Council amends Urban Renewal Plan
The Marshalltown City Council passed three resolutions relating to urban revitalization Monday night.
The resolutions came in light of a proposed call center that would add 50 jobs to the Marshalltown workforce. The city will provide the property owner, RACOM Properties, LLC, with a $95,000 grant to install work stations and a backup generator at the Max Building, 11 E. Church St.
Tom Deimerly, president of Marshall Economic Development Committee, said the company, Caleris, Inc., is eager to bring these jobs to Marshalltown and could conceivably be at capacity – 100 employees – within a year.
The call center is a tech service support company that fields calls for service on machinery including medical monitors and cell phones. The wages for the jobs created would start at $11.50 an hour, but Deimerly said the average salary is roughly $14.50 an hour.
New legislation passed in the Iowa House in 2012 puts new limitations on tax increment finance (TIF) districts.
Curt Ward, city attorney, said the Urban Renewal Plan is like the Constitution of TIF districts. Anytime the city approves a TIF project, it must amend its Urban Renewal Plan to describe that project. The city has not had a reason to need to change the plan, but since it does now, the city might as well amend anything else in the plan it wants to change.
“If you are going to the well, take both buckets,” Ward said.
Included in the resolutions were provisions to update the Urban Renewal Plan, including removing a sunset provision that would allow the original Urban Renewal Plan to expire in 2018.
The addition of the call center did not determine the need to remove the sunset provision, Ward said. The city is simply doing it because it is in the process of reviewing the Urban Renewal Plan.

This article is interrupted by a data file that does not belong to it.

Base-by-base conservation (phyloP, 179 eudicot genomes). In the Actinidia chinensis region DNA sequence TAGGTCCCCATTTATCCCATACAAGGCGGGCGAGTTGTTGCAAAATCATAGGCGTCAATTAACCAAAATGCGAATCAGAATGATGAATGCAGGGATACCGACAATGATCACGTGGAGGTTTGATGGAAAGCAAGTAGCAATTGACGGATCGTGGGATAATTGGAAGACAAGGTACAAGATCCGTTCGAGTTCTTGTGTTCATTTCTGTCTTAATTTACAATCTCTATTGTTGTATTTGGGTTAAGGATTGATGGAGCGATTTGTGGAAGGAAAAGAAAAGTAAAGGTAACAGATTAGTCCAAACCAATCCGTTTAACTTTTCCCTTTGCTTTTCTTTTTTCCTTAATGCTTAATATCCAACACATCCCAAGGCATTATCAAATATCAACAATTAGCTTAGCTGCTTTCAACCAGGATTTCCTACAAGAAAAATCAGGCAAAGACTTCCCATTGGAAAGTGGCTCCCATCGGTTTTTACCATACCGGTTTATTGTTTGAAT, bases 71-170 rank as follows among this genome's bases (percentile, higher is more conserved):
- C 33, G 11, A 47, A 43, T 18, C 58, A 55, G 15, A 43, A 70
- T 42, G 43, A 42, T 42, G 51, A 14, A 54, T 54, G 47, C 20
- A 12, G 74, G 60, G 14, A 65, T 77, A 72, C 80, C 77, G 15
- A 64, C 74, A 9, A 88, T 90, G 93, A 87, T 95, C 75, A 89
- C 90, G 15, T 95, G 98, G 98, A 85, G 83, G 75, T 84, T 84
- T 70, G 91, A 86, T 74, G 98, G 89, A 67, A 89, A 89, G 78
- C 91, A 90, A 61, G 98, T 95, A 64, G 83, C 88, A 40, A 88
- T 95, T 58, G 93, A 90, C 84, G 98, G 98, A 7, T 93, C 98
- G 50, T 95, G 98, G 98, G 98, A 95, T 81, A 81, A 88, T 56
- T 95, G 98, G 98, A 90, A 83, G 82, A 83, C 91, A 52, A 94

“You would be limiting the resources you could be drawing off it in the future,” said Maggie Burger, with Speer Financial, whose company advises eliminating the sunset provision.
Burger said once the district’s development agreement expires in 2018, the city would no longer certify against it, meaning that putting a sunset date on the district would prevent the council from going after the already established value of any future development of buildings in the district.
The area the building sits in, Urban Renewal Area No. 4, was a designated blighted area when it was created, but is no longer considered blighted, Randy Wetmore, city administrator said. The district has since shifted from a blighted area to an economic development area.
Dawn Williams, Marshall County auditor and recorder, said the county supports the Caleris project. It has clearly defined parameters, and it is a good use of TIF dollars. However, she said she has concerns about eliminating the sunset provision.
“This is an issue that affects Marshall County,” she said. “The city is reserving the right to withhold a large portion of TIF area’s taxable value from other government bodies perpetually, forever, until [the city council members] say ‘we don’t need it anymore.”
Marshall County Supervisor Deane Adams also urged the council to maintain the sunset provision.
Williams said “forever is a long time,” and while the current council obviously understands TIF use well, there is no guarantee that subsequent councils will.
The council reserves the right to end a TIF district.
“What this does is say ‘we today, as this constituted council, don’t necessarily know what usefulness this may have five, 10, 15, 20 years from now,” Ward said. “So, let’s not let it expire because it originally contained a time limit.'”
Leon Lamer, at-large council member, said although he supports the project, he would like the council to look at other funding for projects with a cost less than $100,000.
Al Hoop, fourth-ward council member, voted to maintain the sunset provision.